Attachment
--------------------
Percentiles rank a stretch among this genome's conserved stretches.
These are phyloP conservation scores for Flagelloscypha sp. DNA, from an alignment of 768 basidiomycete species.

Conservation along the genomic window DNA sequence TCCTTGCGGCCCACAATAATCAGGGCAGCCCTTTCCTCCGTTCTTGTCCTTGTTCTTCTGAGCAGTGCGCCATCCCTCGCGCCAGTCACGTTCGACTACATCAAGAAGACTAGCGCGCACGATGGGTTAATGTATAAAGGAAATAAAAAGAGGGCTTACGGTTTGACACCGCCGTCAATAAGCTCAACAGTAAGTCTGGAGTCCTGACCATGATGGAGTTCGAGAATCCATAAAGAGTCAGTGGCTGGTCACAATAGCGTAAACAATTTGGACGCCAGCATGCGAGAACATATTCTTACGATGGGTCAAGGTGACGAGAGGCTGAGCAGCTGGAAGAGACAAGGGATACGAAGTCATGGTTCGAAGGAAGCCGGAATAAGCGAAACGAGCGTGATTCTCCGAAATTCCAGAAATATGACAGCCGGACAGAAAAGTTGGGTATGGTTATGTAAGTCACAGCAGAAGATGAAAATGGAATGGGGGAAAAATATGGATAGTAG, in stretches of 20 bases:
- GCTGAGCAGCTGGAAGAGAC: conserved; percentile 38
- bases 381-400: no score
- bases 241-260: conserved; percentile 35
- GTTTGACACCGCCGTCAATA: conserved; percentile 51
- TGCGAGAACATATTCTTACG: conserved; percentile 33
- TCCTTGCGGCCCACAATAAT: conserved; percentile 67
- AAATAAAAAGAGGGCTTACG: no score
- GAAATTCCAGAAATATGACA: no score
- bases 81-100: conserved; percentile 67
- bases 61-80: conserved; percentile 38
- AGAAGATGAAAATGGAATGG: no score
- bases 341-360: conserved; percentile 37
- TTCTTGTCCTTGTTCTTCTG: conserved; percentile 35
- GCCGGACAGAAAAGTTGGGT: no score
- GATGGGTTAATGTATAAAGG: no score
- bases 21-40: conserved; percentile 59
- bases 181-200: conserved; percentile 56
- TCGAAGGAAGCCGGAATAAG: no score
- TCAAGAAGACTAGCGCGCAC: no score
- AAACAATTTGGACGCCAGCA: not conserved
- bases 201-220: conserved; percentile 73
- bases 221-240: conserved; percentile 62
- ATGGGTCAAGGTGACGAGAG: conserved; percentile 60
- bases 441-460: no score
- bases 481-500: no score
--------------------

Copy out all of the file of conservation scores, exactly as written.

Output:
Percentiles rank a stretch among this genome's conserved stretches.
These are phyloP conservation scores for Flagelloscypha sp. DNA, from an alignment of 768 basidiomycete species.

Conservation along the genomic window DNA sequence TCCTTGCGGCCCACAATAATCAGGGCAGCCCTTTCCTCCGTTCTTGTCCTTGTTCTTCTGAGCAGTGCGCCATCCCTCGCGCCAGTCACGTTCGACTACATCAAGAAGACTAGCGCGCACGATGGGTTAATGTATAAAGGAAATAAAAAGAGGGCTTACGGTTTGACACCGCCGTCAATAAGCTCAACAGTAAGTCTGGAGTCCTGACCATGATGGAGTTCGAGAATCCATAAAGAGTCAGTGGCTGGTCACAATAGCGTAAACAATTTGGACGCCAGCATGCGAGAACATATTCTTACGATGGGTCAAGGTGACGAGAGGCTGAGCAGCTGGAAGAGACAAGGGATACGAAGTCATGGTTCGAAGGAAGCCGGAATAAGCGAAACGAGCGTGATTCTCCGAAATTCCAGAAATATGACAGCCGGACAGAAAAGTTGGGTATGGTTATGTAAGTCACAGCAGAAGATGAAAATGGAATGGGGGAAAAATATGGATAGTAG, in stretches of 20 bases:
- GCTGAGCAGCTGGAAGAGAC: conserved; percentile 38
- bases 381-400: no score
- bases 241-260: conserved; percentile 35
- GTTTGACACCGCCGTCAATA: conserved; percentile 51
- TGCGAGAACATATTCTTACG: conserved; percentile 33
- TCCTTGCGGCCCACAATAAT: conserved; percentile 67
- AAATAAAAAGAGGGCTTACG: no score
- GAAATTCCAGAAATATGACA: no score
- bases 81-100: conserved; percentile 67
- bases 61-80: conserved; percentile 38
- AGAAGATGAAAATGGAATGG: no score
- bases 341-360: conserved; percentile 37
- TTCTTGTCCTTGTTCTTCTG: conserved; percentile 35
- GCCGGACAGAAAAGTTGGGT: no score
- GATGGGTTAATGTATAAAGG: no score
- bases 21-40: conserved; percentile 59
- bases 181-200: conserved; percentile 56
- TCGAAGGAAGCCGGAATAAG: no score
- TCAAGAAGACTAGCGCGCAC: no score
- AAACAATTTGGACGCCAGCA: not conserved
- bases 201-220: conserved; percentile 73
- bases 221-240: conserved; percentile 62
- ATGGGTCAAGGTGACGAGAG: conserved; percentile 60
- bases 441-460: no score
- bases 481-500: no score